Understanding Global Change
The Understanding Global Change (UGC) Project at the University of California, Berkeley, Museum of Paleontology, has created a suite of online and interactive resources to support teaching and learning about climate change and the Earth as a system. UGC materials are developed with support from scientists and classroom teachers, and integrate teaching practices that utilize modeling of phenomena to make student learning visible. These resources support the investigation of local and global actions that reduce human impacts on global climate and ecosystems.
Understanding Global Change resources available on CLEAN include:
- The UGC Earth System Infographic organizes the complexity of global change processes and phenomena.
- UGC Earth System Modeling Icons and Earth Scene for learners of all ages to construct explanatory models about interdisciplinary science connections and make thinking about global change phenomena visible.
- Examples of UGC high school (adaptable for middle school) instructional units with support from CLEAN, BSCS: Science Learning, and classroom teachers.
- The UGC Unit Planning Guide provides step-by-step guidance for designing new units or revising existing curricula to include UGC Earth system modeling tools.
More UGC resources will be available soon on the UC Berkeley Understanding Global Change Website.
Click the buttons below the slide to learn more about how to use these resources (download the PPT slides: CLEAN UGC Intro.pptx (PowerPoint 2007 (.pptx) 7.5MB Aug1 19)).
An introduction to the Understanding Global Change Resources
The Earth is a dynamic system made up of many parts, including the land, ocean, mountains, clouds, streams, forests, animals, and humans. To understand the Earth, it is important to explore how the air (atmosphere), water (hydrosphere), land (geosphere), and life (biosphere), including humans, all interact.
In the Understanding Global Change Framework, we can organize the parts of the Earth into three categories: HOW THE EARTH SYSTEM WORKS—ongoing processes that shape Earth through time; CAUSES OF GLOBAL CHANGE—human activities and non-human factors that affect the Earth system processes; and MEASURABLE CHANGES IN THE EARTH SYSTEM—the evidence for global changes through time. Non-human CAUSES OF CHANGE tend to operate over long timescales (thousands to millions of years), while humans are causing major disruptions to the Earth system we can measure over relatively short timescales (decades, years, or less).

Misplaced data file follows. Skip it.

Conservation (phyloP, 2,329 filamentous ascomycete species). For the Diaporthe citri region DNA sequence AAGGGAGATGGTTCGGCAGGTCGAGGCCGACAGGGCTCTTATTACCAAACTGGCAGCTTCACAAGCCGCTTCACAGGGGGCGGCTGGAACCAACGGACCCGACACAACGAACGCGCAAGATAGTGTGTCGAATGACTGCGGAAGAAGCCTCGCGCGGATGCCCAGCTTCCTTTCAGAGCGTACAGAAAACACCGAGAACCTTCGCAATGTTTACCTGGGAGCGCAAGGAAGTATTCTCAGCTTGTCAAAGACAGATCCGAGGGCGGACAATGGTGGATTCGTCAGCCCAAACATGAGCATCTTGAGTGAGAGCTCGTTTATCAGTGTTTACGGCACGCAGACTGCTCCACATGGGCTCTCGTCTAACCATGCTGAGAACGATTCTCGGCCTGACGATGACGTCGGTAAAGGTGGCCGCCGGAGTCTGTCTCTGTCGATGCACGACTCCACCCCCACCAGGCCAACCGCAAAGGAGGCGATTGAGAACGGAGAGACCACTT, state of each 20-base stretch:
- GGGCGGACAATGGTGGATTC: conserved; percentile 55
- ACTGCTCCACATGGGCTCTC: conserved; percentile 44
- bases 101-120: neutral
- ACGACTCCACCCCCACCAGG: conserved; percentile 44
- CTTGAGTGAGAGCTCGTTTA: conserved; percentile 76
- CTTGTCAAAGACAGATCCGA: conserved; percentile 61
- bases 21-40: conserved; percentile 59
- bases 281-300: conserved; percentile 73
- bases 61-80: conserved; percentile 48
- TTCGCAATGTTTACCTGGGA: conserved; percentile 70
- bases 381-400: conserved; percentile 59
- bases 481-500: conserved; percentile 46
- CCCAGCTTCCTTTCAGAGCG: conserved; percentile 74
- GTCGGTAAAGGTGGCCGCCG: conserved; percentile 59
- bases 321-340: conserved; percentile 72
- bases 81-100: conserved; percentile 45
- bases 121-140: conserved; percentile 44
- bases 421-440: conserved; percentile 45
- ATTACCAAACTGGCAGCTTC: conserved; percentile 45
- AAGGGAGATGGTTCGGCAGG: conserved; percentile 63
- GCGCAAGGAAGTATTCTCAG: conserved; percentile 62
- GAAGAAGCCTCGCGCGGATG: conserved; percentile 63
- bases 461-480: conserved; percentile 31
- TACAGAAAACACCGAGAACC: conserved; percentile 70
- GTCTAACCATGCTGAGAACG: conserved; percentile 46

Processes and phenomena, represented by icons, can be categorized in the infographic. For example, habitat loss is a Cause of Global Change, ocean circulation is an Earth System Process, and levels of greenhouse gases are a Measurable Change. We can observe these processes and changes in the real world, and we can place them in context in the Earth scene graphic.
Since Earth is a system, every process and phenomenon interacts with other parts of the system. Icons representing processes and phenomena can be used to visualize cause and effect relationships, and construct system models that explain how different parts of the Earth system interact to shape the world we live in. For example, habitat loss can affect the biodiversity of animals and plants. Changes in ocean circulation affect regional water temperatures. Greenhouse gas levels increase because of the burning of fossil fuels.
The more we learn about global change, the more we understand how and why processes and phenomena, such as the greenhouse gases, ocean circulation, and biodiversity, are all interrelated and connected. These Earth system models can be constructed using the UGC Earth system modeling tools.
Additionally, you can construct digital Earth system models in the UGC Interactive, codeveloped with HHMI BioInteractive. The UGC Interactive allows users to save, edit, and export Earth system models and annotations into PowerPoint files.
The UGC Unit Planning Guide provides step-by-step guidance for designing new units or revising existing curricula to include UGC Earth system modeling tools and CLEAN resources. Example instructional units are also available on the UGC pages.
Explore the UGC pages to learn more about these flexible, adaptable tools, and how to design interactive learning experiences about climate change and the Earth system!
Are you interested in designing and testing new resources with other educators? Please join our Understanding Global Change Community!
For more information:
Please contact Jessica Bean